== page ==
Lat: 10.2°S, Long: 39.4°W, Length: 141 km, Height: km, Rükl: 41
LO-IV-137H The Dorsa Ewing defined by the position and diameter given above (taken from the on-line IAU Planetary Gazetteer) extends from the upper left to the lower right of this Lunar Orbiter image. LTO 75C1 suggests it should include an additional ridge to the southeast (well outside the present view). The 4-km circular crater in the upper right (to the west of the unnamed hills) is Scheele. The slightly smaller crater to its southwest, near Dorsa Ewing is Letronne C. The pattern along the left margin is calibration data. To its right, the mountainous area is the east rim of Letronne.
- Apollo 16's vertical metric (mapping) Fairchild camera frame AS16-M-2992 shows Dorsa Ewing during local post sunrise circumstances.
- Research Danny Caes
At 11° south/ 36°15' west (near Dorsa Ewing and north of Rima Herigonius) is a cluster of bowl-shaped craterlets which is an interesting target for telescopic observers and photographers of minute features in the southern part of Oceanus Procellarum (see also: Apollo 16 Preliminary Science Report, P.29-91, P.29-80. Apollo 17 Preliminary Science Report, P. 31-4). - DannyCaes Nov 18, 2007 (calls "Ewing's mob").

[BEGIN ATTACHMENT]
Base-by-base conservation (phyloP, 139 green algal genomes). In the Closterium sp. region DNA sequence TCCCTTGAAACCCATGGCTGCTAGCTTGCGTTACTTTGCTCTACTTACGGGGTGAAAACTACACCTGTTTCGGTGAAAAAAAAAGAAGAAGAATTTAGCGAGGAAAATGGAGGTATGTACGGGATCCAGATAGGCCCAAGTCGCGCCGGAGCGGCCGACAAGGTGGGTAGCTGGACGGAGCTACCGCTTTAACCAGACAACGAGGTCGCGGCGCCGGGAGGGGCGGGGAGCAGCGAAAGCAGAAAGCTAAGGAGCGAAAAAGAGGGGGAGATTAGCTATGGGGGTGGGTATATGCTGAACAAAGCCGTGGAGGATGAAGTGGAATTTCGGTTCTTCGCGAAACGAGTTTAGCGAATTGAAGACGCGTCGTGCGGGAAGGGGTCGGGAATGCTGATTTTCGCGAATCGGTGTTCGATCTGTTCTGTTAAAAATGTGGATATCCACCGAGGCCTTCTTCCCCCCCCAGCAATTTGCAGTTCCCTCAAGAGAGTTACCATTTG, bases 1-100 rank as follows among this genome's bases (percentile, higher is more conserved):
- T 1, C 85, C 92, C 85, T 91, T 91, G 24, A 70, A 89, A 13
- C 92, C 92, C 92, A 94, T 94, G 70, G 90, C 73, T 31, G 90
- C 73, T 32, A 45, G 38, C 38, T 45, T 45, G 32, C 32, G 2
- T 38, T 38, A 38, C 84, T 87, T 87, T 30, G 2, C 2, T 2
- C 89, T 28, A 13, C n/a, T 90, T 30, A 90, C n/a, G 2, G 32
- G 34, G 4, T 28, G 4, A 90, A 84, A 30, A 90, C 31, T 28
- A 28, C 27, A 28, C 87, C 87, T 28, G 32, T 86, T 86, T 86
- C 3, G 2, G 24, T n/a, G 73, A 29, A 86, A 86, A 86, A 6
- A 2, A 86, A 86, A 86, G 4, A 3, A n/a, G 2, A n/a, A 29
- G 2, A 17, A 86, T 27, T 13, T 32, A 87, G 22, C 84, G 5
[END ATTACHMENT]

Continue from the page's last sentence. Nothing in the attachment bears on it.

William Maurice; American geophysicist (1906-1974).
- Dorsum Ewing was among the many provisional dorsa names appearing on NASA’s LTO charts that were approved by the IAU “as now assigned and printed” (on those charts) in IAU Transactions XVIB. The labels on LTO 75C1 assign the name to two distinct ridges, the first corresponds to the present IAU position and diameter (as illustrated above), while the other starts to its southwest. The second ridge would extend into LTO provinces 75C4 and possibly 75C3, but since those LTO charts were never published, it is impossible to know how far the name was intended to extend. - Jim Mosher
Parallel Ridges (note: the portion of Dorsa Ewing shown above is in shadow in this LPOD)
APOLLO OVER THE MOON; A VIEW FROM ORBIT, Chapter 4: The Maria (Part 2), Figure 68.